Orlando has completed its pilot with Rekognition, the Amazon face recognition system, with no current plans for future testing. But the city did not suddenly change its minds because of ethical concerns about technology – they could not possibly make it work.
In October, the city embarked on a nine-month reconnoitring trial. According to Orlando Weekly, there are three cameras in the police headquarters, one in downtown Orlando and one outside a rest center. This was the city's second pilot phase with the technology, and when it ended on Tuesday, officials said that even the most basic functions were not in operation.
"We have not even set up a stream today," said Orlando Weekly Information Officer Rosa Akhtarkhavari, head of Orlando Information Officer. "We're talking about more than a year later, and we have not set up a reliable stream yet."
The city attempted to match faces in a database with faces recognized by the cameras in real-time using the Amazon detection tool Akhtarkhavari, Chief Administration Officer Kevin Edmonds and Chief of Police Orlando Rolon wrote to the city officials in a memorandum Thursday: "The aim was to find out if this technology would allow law enforcement agencies to reliably locate specific identifiable dangerous threats as they move around the city Approaching Possible Goals. "
In an email to Gizmodo, a city spokesman said that the pilot should end up after nine months, and given the problems reported by the program, it is not surprising that the city does not intend to pursue the technology
Akhtarkhavari told Orlando Weekly that it was a Because of bandwidth issues, it was not possible to reconnect to more than one camera and that there was no reliable signal. "We never got around to testing pictures," she said. The cameras also reportedly had insufficient resolution to obtain clear images, and one person who helped with the installation told Orlando Weekly that because of their distance from the ground, they only picked up the tips of people's heads. This source also reportedly said that if cops were able to get a stream up and running, the video feeds would be disconnected.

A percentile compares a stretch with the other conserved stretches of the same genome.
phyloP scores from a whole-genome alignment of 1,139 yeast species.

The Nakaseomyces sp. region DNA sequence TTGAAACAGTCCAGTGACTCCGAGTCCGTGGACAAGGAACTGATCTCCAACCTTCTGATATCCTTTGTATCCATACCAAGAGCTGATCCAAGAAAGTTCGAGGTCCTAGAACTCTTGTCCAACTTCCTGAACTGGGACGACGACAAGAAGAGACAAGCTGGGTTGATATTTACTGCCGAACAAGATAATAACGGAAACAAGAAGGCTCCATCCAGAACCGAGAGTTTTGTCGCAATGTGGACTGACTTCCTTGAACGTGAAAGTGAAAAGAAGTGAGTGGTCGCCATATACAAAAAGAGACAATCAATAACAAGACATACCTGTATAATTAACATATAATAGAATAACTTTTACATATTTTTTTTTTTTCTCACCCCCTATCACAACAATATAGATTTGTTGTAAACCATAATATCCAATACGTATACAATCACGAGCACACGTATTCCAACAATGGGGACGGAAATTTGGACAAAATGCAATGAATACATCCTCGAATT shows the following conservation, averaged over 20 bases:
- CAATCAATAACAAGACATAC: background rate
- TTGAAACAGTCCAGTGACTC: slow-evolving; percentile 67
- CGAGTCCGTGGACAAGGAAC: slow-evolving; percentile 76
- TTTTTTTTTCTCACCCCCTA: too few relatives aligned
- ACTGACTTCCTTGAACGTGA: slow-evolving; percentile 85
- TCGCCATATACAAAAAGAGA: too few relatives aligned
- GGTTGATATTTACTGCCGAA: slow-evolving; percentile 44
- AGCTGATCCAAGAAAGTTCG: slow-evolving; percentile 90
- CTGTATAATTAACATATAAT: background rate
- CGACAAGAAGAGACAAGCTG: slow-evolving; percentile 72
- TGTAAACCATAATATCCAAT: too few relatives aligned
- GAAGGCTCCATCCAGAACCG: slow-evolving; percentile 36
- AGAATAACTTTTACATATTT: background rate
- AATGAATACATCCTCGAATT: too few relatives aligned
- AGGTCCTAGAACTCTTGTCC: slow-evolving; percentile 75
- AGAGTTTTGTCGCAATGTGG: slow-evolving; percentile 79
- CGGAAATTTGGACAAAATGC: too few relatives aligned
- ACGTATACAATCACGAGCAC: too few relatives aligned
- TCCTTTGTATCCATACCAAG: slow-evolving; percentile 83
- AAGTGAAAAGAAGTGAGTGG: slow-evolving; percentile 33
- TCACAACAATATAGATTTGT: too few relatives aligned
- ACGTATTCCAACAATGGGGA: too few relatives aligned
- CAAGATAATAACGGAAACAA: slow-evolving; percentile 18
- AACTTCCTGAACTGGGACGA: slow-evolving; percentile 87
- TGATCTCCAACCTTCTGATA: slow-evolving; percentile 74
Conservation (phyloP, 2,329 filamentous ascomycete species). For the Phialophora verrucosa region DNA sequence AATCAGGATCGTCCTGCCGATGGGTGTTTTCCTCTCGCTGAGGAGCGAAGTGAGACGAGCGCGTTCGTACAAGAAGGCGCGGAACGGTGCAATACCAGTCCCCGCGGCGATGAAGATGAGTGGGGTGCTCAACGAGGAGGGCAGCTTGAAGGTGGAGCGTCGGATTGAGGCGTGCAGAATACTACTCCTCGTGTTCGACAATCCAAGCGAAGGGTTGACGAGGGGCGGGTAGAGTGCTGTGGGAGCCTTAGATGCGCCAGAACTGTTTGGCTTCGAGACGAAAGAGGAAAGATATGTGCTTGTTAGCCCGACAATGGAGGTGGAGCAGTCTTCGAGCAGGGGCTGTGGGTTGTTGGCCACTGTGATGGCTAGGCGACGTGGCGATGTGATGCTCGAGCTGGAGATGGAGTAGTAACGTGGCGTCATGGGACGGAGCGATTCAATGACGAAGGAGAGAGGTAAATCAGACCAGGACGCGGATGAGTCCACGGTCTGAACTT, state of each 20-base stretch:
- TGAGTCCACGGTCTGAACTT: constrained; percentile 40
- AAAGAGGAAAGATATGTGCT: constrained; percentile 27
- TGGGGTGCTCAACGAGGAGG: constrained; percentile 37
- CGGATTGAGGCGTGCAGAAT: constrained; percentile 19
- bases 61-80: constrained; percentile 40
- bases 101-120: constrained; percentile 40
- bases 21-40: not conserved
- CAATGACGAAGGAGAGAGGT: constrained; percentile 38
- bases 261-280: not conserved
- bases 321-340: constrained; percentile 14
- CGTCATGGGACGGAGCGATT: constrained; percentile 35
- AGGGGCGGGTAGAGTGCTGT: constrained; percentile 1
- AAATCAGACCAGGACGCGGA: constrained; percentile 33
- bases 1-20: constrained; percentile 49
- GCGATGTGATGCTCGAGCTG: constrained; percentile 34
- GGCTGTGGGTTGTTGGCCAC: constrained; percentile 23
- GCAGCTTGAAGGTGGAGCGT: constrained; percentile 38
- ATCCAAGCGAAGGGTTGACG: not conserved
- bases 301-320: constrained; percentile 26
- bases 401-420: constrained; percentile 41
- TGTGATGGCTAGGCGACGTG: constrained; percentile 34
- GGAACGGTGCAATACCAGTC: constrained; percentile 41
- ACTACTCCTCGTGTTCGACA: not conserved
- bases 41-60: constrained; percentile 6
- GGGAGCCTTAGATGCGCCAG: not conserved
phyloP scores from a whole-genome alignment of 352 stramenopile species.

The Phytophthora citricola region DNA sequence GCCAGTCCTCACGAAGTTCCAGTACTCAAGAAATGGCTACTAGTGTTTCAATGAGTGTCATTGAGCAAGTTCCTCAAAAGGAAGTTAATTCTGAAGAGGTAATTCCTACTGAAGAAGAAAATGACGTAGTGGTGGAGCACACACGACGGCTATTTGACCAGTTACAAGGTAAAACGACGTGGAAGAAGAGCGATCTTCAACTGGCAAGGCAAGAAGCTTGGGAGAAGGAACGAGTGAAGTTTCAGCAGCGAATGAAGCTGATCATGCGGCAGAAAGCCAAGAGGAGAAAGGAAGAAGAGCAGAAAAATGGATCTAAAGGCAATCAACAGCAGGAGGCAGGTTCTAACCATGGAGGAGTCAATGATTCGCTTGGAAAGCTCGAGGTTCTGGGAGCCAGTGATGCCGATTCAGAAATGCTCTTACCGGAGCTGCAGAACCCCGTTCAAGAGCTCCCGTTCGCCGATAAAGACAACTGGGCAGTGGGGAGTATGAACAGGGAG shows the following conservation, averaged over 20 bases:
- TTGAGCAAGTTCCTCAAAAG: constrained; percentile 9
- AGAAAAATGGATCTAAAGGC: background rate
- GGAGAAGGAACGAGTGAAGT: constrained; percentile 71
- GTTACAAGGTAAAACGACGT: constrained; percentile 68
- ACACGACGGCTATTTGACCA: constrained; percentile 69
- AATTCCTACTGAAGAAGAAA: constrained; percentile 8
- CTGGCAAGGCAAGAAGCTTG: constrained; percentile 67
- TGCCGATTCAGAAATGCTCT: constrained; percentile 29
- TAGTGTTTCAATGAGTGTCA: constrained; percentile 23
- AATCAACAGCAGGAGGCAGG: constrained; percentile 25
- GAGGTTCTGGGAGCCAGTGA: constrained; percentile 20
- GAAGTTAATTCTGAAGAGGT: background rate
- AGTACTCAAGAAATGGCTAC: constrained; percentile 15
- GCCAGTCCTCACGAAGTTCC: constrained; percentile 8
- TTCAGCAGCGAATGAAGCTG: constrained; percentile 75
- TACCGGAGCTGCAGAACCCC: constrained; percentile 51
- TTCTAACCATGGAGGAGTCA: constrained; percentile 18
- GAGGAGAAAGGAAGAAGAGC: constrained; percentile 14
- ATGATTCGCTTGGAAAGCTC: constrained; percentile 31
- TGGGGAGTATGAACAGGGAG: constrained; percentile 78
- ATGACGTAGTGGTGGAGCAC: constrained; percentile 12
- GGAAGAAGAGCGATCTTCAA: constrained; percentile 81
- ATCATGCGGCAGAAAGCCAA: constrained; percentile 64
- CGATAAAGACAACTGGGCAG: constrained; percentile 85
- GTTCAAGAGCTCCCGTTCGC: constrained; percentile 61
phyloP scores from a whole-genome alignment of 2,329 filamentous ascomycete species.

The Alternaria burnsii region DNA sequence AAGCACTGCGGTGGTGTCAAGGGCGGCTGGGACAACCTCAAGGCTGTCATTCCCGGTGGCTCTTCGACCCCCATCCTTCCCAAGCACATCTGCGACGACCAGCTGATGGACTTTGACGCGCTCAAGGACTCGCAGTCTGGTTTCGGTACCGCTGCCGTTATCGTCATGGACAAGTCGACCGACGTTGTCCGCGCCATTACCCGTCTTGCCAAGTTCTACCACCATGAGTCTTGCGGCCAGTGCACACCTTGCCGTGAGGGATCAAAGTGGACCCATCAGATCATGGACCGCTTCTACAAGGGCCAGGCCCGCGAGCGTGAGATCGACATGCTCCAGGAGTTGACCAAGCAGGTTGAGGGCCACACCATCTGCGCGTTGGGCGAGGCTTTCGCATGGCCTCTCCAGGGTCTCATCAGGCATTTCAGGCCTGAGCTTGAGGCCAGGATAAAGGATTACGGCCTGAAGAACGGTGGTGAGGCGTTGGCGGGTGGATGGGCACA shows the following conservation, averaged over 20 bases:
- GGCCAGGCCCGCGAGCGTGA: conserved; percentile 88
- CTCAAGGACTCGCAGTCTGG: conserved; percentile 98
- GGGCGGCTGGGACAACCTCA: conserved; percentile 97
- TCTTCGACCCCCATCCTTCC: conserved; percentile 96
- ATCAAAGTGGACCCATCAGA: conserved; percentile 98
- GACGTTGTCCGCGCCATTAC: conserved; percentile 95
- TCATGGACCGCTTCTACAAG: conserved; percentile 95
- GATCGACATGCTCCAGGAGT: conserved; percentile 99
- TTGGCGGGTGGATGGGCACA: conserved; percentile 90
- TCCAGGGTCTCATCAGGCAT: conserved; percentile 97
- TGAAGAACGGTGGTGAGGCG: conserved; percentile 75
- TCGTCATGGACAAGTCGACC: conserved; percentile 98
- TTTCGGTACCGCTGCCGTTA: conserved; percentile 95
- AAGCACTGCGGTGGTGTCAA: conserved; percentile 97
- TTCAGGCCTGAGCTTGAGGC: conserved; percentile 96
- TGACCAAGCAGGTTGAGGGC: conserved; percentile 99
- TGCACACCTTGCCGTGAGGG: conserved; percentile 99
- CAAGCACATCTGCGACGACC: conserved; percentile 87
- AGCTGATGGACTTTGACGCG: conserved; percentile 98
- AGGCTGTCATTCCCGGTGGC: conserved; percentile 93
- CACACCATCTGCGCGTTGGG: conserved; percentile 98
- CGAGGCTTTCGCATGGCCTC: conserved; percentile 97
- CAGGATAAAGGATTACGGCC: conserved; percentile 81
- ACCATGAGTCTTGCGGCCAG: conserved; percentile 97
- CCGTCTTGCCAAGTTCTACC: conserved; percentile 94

These are not the first reports on Amazon's powerful facial recognition tool that meets the expectations of Orlando police. A plethora of documents Buzzfeed received in October indicated that it was not just the cops who had little or no training on how to use the system, but also a variety of issues ranging from late delivery to general frustration about his shortcomings.  "The streams keep coming back … it seems like every day," says a March email from an Orlando official in the documents. "I recently started 4 or 5 streams and as you said, only 1 is active. I thought you were working on a script that would automatically restart you in case of problems?
It is difficult to say how many of these problems are due to the technology itself and how many are due to mis-provisioning and insufficient funding. While such technical problems could slow down the spread of facial recognition for the time being, they do not complain about the disturbing fact that the police are trying to oversee the public with technology that has not yet been proven to be fair and accurate.
Why have Oakland, San Francisco, and Somerville, Massachusetts, officially banned departments of the city, including the police, from using facial recognition at all. For this reason, a Digital Rights Group calls for a "complete" ban on government use of the technology. For this reason, civil rights activists, politicians and Amazon workers have all fiercely resisted such partnerships between the online shopping giants and the police.
"Our company should not be in the surveillance business," wrote Amazon employees An internal letter to CEO Jeff Bezos last June – the same month that the Orlando Police Department's first pilot phase began with recognition – called on the company to terminate its facial recognition contracts with law enforcement agencies. "[W] We should not be in the police business. We should not have the task of supporting those who monitor and suppress marginalized communities. "